Over this past year, I've watched as your photography business has grown into something quite special. I can't imagine how rewarding that must feel to you.
It still feels very surreal. I remember just two years ago when I got my first inquiry for a photo shoot from someone I didn't know personally. That felt like a huge deal!
Honestly, every time I see an email come through from my website contact form, it gives me a little thrill of excitement. I don't think I'll ever be that person who expects people to choose me but I'm so honored when they do. It took a handful of years to finally start producing work I'm really proud of. I'm definitely not where I want to be yet but I imagine I'll never stop striving for the next best version of my work. To have something I've built all on my own (with a little help from my fellow photog friends and my God-given gifts) that's beginning to find its footing in the Des Moines market is definitely very rewarding.
Most of my life feels like a hot mess with a side of disaster. Being a single mom of three kids, working full time, and running this business on the side leaves my head spinning. My life has been reduced to the basics. I try my best to focus on the important stuff and have let go of SO much in the process. And I often feel like a failure in a lot of areas. But for whatever reason, this business continues to grow and people continue to book me and it leaves me humble and grateful to experience such tangible success in one area of my life.
I think one of the challenges of being a Midwesterner is finding beauty in these ordinary places we call home. But I see from your work that we do have beauty here. Is it difficult to find?
I really believe seeing beauty around you has so much more to do with your heart and attitude than the actual scenery itself. I just read a quote by Jeff Buckley, "I have no advice for anybody except to, you know, be awake enough to see where you are at any given time, and how that is beautiful...even places you hate."
I've tried to train my eye to focus on the dancing sunlight on the kitchen floor rather than the dirt and crumbs collecting in the corner. This is essential to my life and to my business. Of course I wish jaw-dropping backdrops of mountains and rushing rivers were right outside my door. But I photograph people. People's faces and the way they connect with each other is so beautiful to me. So the backdrop really isn't the most important piece for me anyway.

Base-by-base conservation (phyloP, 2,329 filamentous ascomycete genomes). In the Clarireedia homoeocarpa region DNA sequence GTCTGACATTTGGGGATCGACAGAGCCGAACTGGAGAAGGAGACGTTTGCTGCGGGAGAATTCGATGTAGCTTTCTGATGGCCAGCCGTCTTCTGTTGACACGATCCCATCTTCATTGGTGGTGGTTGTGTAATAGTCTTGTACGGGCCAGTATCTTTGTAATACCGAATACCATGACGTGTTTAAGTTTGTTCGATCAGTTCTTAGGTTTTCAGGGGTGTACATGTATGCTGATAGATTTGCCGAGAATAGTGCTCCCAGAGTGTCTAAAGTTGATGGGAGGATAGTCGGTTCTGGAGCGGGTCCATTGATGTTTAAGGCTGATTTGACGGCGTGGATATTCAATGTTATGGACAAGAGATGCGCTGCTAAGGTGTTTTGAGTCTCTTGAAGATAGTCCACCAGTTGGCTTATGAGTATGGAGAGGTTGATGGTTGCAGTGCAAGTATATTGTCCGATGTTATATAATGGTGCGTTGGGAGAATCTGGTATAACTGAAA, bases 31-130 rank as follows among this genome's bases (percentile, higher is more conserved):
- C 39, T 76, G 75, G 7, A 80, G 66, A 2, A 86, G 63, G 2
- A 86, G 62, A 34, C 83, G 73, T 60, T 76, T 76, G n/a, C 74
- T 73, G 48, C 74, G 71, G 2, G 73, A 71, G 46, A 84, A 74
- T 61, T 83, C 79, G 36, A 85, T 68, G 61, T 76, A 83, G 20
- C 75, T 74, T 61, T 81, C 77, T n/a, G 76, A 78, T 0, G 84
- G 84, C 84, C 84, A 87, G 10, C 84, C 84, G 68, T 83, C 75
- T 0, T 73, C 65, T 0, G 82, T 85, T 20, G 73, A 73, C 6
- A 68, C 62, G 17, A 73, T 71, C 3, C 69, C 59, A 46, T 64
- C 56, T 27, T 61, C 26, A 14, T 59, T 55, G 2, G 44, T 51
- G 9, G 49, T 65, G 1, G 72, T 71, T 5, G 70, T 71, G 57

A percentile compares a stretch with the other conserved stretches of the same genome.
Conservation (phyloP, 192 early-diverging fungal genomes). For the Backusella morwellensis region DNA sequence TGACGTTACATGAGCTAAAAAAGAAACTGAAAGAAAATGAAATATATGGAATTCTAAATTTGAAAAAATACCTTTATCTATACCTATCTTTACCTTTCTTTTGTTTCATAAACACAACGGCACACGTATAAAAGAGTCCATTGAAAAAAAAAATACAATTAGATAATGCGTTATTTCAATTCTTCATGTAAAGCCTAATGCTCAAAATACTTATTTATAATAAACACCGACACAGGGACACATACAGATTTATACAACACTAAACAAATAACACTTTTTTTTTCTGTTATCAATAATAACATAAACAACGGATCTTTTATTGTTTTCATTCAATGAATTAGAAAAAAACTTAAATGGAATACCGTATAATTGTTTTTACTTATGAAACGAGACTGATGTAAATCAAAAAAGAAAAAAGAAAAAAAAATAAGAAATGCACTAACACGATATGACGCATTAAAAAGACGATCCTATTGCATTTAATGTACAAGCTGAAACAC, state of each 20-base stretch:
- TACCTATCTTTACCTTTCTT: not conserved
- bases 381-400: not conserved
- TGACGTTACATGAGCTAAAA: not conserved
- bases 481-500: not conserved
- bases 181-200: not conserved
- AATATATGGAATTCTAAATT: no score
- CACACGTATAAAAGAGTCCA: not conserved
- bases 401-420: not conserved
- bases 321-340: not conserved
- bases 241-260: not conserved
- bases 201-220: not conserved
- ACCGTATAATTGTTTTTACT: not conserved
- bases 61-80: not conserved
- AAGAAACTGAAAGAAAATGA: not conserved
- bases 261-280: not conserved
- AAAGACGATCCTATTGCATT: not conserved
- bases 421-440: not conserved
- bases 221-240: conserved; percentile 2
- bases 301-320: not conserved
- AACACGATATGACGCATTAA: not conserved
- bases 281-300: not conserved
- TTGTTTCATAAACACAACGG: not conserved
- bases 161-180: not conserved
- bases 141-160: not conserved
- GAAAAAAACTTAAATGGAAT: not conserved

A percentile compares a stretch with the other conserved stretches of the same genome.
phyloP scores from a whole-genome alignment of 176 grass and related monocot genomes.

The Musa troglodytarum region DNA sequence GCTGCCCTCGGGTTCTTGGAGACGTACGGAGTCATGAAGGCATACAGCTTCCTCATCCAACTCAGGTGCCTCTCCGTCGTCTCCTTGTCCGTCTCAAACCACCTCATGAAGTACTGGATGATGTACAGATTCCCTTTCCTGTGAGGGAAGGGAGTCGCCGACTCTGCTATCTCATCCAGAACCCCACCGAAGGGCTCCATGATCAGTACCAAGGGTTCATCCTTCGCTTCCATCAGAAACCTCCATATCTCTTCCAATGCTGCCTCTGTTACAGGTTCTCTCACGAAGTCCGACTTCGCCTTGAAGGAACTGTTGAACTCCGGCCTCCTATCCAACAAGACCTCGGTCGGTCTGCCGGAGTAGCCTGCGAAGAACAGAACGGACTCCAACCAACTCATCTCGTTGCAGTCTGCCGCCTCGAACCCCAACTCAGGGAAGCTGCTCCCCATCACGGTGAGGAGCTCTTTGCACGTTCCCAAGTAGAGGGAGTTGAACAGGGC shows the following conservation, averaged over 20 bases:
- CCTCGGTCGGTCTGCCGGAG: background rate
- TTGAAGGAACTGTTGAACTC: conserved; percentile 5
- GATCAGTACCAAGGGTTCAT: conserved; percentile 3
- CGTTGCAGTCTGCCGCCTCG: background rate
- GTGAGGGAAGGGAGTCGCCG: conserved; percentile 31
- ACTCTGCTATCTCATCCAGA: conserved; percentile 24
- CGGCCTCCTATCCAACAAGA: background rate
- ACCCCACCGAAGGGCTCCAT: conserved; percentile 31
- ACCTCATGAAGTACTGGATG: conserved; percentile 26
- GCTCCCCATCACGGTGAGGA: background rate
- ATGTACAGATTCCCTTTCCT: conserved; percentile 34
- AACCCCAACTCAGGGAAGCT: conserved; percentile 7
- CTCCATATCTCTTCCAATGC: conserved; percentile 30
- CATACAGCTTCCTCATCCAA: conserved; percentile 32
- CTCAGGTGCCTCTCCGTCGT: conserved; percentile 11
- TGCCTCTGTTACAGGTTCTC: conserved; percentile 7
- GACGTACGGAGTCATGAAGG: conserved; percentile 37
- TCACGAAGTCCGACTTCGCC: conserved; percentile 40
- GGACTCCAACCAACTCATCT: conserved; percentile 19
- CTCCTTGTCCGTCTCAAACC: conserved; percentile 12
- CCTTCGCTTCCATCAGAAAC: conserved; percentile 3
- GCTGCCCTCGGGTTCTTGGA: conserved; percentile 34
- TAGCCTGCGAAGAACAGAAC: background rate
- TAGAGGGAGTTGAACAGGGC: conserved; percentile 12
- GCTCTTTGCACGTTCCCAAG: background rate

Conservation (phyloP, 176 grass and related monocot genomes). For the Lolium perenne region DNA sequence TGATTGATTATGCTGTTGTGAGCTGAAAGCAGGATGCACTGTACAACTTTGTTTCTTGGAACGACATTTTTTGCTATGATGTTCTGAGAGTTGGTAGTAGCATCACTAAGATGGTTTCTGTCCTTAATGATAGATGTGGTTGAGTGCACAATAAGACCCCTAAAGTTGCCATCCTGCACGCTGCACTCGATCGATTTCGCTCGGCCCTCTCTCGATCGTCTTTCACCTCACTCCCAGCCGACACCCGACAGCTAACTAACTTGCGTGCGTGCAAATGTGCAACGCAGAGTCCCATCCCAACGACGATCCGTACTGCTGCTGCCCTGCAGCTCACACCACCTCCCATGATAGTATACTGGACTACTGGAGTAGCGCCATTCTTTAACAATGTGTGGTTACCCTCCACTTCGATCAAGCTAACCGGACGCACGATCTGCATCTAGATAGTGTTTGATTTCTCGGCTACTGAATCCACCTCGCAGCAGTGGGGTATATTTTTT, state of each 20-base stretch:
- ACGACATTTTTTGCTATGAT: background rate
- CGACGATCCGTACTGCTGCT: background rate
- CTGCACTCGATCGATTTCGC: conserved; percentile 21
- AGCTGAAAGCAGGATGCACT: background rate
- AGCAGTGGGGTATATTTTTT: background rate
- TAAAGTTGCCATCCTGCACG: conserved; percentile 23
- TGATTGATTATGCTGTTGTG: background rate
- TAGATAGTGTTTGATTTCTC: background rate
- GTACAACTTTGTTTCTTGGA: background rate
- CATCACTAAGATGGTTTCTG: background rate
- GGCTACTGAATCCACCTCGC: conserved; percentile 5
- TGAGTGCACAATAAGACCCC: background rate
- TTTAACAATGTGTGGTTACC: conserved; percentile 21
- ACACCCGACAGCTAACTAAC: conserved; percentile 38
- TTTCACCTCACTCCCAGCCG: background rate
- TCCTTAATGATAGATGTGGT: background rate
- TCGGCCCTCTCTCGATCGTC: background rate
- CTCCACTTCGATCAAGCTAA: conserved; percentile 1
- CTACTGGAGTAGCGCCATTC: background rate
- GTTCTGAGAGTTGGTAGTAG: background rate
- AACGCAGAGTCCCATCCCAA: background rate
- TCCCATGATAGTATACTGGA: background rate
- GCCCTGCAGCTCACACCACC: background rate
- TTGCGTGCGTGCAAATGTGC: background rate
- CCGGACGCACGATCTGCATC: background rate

Iowa has a simple and quiet beauty. I love our rolling fields in the country that are vivid green against a blue sky in summer and gold against a gunmetal gray sky in winter. And our magnificent sunsets can't be beat. And I love that I'm forced to be slightly more creative than some other photographers living in places with grandiose beauty in nature.
Instagram is where I first became aware of you and your work. What did IG teach you about speaking to and engaging with your audience?
I am passionate about written word and stories. The more I shared the real and raw version of what was happening in my life, the more people were interested in connecting. We get the buffed up shiny version of things way too often. Magazines, movies, or carefully curated Instagram feeds of people who have way more money and time than we do are everywhere. People crave a little authenticity and the opportunity to say, "me too".
I am a messy, flawed, insecure person who's slowly growing into my own voice and skin. Life is so very hard and simultaneously breathtakingly beautiful. The minute I stopped keeping all the ugly bits tucked in and hidden away was when I gained beautiful friendships with other messy, creative, passionate people. I'm still trying to figure out how to translate some of these components into my photography, whether it's sharing more stories about the people in front of my lens, or taking more photos that aren't perfectly posed but stir up emotion. I know I'll keep evolving and find my clear voice in my art over time.
I noticed you have a pay-what-you-can package for single parents. Why did you decide to offer that as an option?
I've been blessed tremendously over the last few years as a single parent by people who've come into my life and helped me in some way. My first camera upgrade was given to me as a gift by a dear friend as I was trying to build a photography business with almost no money to my name. Any chance I have to pay it forward, I do. I hold all of this loosely. I know all too well the things we value come and go. But I believe it's the way we love people along the way that will have some lasting impact.
Being a single parent is so hard. The pressure is crushing some days. I don't have much to give these days but I do have this very easy way I can bring some happiness and levity into the life of another single mom. I leave every session feeling energized and filled up so it ends up being a gift to me too.
Last question: describe your ideal Saturday morning in Des Moines.
Sleeping in, not wearing pants until noon, and brunch. That really sums up my life goals: make enough money so I can sleep in and eat brunch every day. Thankfully Des Moines has so many great spots that serve brunch on the weekends. I don't care where I brunch as long as it involves bacon.
I also splurge on Horizon Line coffee on the weekends. I drink tea all week long and look forward to that oat milk vanilla latte (always hot) on Saturday. If it's a weekend I have my kids, I fry up eggs and bacon at home and we find some sort of adventure for the late afternoon. My kids are at such fun ages and life feels simple and sweet on Saturdays.